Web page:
Cover Art By: Mort Kuntsler
Featured in this Issue
In the following 1956 article from the Post, a discouraged copy editor correctly anticipates that common abuses of the English language would become normal and even acceptable in the future.
Jeanne Wolf talks to Carol Burnett about her uniquely zany brand of comedy, rooted in pain.
Jane changed her despised childhood name when her sister was murdered when she was 17. Then a computer glitch forced her to confront her past.
Watch over this 1955 nursery with our latest Freeze Frame from the Post Vault.
Post editors knew what made February so dreary and offered an oft-ignored solution.
Human beings don’t like to exist in a state of uncertainty or ambiguity. When something doesn’t make sense, we want an explanation. The confidence artist is only too happy to help.
Americans still living the horse-and-buggy lifestyle thought automobiles were a dangerous nuisance and wanted them strictly regulated or banned from roads. The Post accurately predicted the way this story would play out.
What is it about putting words on paper that heals us so dramatically?
Three years after the Warren Commission released its report on the death of President Kennedy, many Americans didn’t buy its conclusion. The Post’s editors believed a new study would put the matter to rest.
Who doesn’t love Cracker Jack? We share brief history of the popular snack.
Learning to dive — and a whole lot more — in Mexico’s lush Yucatán peninsula.
Alfred Hitchcock did not hesitate to spew a constant stream of delightful Cockney-accented vituperation. Following, listed by subject, are some examples of Hitchcockian curmudgeonry.
Mort Künstler, our nation’s foremost historical artist, discusses the influence of Norman Rockwell, the distinction between fine art and illustration, and what drives him to paint.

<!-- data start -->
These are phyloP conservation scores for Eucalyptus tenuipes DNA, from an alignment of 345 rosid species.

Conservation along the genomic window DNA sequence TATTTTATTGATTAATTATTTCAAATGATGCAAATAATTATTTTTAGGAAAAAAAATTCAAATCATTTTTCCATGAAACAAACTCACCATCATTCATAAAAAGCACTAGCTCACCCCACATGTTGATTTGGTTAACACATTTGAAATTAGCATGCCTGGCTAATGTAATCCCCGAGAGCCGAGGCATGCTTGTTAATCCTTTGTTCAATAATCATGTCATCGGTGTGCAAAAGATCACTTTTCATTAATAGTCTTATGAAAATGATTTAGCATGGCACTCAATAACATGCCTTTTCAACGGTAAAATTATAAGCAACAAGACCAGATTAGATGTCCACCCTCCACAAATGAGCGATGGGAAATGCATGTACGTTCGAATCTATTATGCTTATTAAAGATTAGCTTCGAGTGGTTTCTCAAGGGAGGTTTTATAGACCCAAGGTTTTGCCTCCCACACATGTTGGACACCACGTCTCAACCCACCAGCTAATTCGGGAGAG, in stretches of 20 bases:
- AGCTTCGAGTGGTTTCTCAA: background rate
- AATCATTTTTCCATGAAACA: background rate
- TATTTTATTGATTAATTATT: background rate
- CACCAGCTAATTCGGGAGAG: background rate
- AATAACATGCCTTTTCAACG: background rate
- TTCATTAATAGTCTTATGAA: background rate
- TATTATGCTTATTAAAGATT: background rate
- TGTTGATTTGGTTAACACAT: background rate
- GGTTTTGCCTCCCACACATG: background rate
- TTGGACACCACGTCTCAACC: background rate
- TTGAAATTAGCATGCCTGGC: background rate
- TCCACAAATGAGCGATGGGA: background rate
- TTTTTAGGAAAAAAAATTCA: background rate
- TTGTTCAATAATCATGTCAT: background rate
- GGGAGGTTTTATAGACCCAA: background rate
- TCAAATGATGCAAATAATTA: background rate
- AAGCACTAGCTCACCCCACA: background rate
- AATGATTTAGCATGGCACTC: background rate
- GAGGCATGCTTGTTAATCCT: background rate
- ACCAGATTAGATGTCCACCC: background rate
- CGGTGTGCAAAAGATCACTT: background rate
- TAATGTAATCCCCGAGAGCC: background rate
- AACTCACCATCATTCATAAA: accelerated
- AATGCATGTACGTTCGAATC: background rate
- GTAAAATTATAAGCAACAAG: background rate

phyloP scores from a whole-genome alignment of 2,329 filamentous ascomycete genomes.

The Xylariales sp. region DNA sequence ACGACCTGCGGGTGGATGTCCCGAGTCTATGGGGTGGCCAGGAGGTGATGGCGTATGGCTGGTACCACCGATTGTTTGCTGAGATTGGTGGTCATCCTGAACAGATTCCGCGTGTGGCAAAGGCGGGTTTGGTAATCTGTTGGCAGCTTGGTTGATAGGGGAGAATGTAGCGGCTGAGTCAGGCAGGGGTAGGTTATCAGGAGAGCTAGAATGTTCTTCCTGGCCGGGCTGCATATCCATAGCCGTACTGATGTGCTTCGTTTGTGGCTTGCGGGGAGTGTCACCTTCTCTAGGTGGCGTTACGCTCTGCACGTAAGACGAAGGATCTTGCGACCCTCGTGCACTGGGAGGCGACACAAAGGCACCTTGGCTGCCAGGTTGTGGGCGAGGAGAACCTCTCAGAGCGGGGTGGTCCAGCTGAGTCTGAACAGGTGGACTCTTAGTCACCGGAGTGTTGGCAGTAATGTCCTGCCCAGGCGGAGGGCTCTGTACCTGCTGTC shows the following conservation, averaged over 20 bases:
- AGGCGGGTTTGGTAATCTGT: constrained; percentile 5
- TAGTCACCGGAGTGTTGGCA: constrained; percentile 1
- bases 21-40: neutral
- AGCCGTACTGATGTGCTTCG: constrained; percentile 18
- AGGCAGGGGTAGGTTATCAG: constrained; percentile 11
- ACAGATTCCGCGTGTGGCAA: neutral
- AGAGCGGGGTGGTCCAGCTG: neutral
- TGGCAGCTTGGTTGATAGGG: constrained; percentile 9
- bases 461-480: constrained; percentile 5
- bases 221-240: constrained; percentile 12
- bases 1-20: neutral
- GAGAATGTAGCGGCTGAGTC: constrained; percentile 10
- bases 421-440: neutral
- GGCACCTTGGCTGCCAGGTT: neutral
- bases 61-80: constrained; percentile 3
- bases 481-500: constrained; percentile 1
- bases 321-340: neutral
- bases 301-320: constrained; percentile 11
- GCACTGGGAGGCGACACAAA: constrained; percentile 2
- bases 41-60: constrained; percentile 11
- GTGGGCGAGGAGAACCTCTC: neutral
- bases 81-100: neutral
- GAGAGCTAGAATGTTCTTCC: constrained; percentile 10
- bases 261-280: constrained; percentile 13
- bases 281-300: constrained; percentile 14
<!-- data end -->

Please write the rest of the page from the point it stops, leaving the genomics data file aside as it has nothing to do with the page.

Feeling stressed and anxious? This quick and portable breathing technique will relax you in minutes.
He’s best known as the hero of Chariots of Fire, but his true heroism was reflected decades later, halfway around the world, in a Japanese prison camp.
People gripe about all the troubles in our country, but no one points out that it’s nearly impossible to open the things we buy.
Have you heard the story behind Norman Rockwell’s illustration, The Gossips? Rumor has it that after it appeared on the cover of The Post, his neighbor never talked to him again.
In a culture where an insane amount of information is carefully sorted, curated, and organized for easy consumption, the librarian is more vital than ever.
Millions still resist the call of the smartphone. And it’s not just about the cost.
Every month, Amazon staffers sift through hundreds of new books searching for gems. Here’s what Amazon editor Chris Schluep chose especially for Post readers this season.
Curtis Stone, the Post’s new food columnist, bestselling author, and host of My Kitchen Rules, rises to the occasion as temperatures drop with savory, seasonal meals in a bowl.
Meet Myles McDonough, winner of the 2017 Great American Fiction Contest for his short story “Crack,” as well as the contest’s five runners-up.
A chance encounter between an Iraq War vet and an Iraqi immigrant awakens painful memories.
Urban elites with a fancy hobby teamed up with rural farmers in a movement that transformed the country.